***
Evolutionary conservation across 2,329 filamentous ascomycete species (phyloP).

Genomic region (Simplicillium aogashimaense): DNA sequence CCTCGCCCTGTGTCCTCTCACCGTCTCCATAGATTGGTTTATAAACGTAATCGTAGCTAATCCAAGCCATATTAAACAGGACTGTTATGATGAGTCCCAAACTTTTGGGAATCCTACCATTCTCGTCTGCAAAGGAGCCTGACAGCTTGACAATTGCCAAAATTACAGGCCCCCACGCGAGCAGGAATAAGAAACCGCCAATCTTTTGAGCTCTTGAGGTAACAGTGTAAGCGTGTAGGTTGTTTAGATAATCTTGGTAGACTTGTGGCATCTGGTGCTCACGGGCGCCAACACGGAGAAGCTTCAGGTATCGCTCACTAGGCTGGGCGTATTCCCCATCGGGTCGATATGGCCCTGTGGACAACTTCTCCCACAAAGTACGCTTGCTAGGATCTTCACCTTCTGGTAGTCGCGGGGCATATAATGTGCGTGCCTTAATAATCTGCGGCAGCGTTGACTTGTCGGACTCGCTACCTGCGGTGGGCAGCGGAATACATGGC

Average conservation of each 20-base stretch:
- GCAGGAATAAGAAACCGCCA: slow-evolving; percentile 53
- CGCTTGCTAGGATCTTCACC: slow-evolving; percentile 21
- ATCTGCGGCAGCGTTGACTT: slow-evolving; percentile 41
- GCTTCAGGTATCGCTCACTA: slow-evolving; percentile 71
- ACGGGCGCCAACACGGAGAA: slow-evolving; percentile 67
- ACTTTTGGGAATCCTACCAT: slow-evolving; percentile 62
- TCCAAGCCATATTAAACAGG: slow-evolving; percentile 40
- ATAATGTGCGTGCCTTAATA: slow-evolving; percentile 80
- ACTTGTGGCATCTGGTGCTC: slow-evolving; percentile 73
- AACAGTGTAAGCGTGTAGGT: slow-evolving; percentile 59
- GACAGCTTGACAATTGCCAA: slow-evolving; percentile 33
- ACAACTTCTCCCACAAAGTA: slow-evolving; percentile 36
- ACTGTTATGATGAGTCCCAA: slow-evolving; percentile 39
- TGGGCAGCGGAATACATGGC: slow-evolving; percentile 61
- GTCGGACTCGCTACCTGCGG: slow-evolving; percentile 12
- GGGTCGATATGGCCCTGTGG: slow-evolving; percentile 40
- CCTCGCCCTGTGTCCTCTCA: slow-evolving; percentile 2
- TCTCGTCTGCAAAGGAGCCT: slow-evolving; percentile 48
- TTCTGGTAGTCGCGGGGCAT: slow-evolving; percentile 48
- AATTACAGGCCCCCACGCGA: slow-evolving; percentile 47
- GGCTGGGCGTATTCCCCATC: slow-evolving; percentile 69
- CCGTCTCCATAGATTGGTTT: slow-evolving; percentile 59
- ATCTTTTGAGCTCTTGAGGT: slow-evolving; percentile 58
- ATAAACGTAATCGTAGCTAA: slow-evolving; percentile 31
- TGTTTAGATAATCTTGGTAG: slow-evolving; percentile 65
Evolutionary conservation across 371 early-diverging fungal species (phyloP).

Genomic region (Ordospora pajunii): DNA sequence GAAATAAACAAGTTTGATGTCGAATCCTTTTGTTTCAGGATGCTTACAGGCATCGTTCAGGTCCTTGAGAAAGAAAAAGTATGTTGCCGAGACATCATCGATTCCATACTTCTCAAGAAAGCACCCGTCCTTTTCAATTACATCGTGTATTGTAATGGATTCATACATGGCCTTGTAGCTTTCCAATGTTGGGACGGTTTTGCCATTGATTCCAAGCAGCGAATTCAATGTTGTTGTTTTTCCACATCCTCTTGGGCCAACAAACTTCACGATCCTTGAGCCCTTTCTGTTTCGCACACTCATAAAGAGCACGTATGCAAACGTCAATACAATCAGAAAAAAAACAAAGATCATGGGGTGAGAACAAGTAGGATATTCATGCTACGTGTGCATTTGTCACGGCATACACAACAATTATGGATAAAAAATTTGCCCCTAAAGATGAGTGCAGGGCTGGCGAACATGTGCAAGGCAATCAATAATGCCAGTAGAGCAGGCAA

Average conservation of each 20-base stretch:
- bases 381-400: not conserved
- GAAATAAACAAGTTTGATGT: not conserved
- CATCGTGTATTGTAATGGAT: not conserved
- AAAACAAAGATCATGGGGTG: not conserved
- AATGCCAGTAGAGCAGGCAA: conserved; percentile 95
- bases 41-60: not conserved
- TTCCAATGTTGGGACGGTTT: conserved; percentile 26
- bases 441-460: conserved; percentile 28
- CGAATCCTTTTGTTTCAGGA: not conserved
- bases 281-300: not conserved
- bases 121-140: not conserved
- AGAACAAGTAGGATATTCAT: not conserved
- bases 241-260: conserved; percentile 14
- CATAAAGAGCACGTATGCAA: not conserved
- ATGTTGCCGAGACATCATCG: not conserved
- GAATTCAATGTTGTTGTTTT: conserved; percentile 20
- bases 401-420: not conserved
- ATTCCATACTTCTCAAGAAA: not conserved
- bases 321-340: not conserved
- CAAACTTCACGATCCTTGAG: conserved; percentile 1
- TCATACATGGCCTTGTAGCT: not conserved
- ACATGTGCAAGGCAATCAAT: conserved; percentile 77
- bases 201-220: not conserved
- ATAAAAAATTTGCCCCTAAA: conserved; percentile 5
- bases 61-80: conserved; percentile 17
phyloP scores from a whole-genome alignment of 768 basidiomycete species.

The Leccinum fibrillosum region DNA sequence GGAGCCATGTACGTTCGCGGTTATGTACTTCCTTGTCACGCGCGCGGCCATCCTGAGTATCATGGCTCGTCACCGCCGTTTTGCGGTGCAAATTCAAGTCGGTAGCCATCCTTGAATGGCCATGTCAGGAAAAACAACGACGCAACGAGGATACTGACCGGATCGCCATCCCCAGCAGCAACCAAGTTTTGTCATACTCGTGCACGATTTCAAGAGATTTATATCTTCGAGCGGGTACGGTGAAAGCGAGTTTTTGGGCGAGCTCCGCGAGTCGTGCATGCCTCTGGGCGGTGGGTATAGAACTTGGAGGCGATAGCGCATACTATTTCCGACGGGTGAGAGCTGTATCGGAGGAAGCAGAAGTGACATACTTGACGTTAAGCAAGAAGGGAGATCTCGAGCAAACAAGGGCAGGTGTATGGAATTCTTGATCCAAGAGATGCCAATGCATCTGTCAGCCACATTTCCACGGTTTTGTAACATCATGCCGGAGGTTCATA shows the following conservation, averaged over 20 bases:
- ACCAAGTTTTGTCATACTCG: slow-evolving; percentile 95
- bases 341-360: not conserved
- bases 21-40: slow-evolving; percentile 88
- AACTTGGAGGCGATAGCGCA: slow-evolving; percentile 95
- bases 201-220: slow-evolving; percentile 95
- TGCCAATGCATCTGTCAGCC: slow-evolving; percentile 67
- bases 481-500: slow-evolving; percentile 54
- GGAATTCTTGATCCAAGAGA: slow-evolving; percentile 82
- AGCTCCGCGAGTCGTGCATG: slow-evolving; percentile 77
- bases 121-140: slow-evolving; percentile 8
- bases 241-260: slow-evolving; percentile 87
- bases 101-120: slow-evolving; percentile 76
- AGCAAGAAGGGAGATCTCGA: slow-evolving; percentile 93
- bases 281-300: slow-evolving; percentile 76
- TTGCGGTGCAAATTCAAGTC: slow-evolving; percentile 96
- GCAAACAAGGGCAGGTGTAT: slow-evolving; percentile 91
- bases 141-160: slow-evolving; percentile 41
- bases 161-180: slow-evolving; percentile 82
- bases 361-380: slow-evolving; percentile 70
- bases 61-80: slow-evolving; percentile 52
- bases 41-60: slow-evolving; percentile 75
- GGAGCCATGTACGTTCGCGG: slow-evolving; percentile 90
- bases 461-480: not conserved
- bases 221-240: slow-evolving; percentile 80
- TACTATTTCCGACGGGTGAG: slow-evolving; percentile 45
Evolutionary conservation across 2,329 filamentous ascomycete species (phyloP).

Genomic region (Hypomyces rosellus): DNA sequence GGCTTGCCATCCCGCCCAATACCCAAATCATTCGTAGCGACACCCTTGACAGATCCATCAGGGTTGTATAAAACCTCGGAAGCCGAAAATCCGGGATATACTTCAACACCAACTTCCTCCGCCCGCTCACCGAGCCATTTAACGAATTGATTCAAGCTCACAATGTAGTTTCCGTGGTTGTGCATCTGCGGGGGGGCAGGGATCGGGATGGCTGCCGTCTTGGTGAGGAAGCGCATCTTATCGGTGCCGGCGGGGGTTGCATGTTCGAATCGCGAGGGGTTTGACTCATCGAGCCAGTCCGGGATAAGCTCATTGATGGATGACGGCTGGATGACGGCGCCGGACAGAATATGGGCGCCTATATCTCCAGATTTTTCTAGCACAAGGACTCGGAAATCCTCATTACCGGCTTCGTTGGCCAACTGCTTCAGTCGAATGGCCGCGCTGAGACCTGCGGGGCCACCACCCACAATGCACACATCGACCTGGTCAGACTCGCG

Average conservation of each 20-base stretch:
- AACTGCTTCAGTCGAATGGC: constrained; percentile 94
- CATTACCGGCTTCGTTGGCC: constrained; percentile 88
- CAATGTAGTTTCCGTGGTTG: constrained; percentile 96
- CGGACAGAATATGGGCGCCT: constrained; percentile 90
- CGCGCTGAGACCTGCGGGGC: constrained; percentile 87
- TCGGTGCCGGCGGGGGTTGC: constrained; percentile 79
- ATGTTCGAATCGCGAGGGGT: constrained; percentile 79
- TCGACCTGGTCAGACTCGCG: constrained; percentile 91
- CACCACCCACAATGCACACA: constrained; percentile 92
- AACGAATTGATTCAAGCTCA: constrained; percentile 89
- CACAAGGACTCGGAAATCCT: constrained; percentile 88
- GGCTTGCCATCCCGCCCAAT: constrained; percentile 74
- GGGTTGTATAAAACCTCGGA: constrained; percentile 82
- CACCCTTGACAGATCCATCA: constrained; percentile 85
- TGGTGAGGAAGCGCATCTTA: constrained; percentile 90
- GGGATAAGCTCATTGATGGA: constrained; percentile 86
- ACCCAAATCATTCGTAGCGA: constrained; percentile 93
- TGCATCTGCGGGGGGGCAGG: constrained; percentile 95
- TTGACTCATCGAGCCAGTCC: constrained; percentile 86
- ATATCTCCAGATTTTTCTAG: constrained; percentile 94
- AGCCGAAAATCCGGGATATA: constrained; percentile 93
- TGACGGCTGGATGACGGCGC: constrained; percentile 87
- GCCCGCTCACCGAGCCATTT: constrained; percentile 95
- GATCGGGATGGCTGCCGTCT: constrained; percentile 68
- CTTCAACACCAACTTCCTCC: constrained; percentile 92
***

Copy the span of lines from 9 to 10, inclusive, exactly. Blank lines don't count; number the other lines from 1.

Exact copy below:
- ACTTTTGGGAATCCTACCAT: slow-evolving; percentile 62
- TCCAAGCCATATTAAACAGG: slow-evolving; percentile 40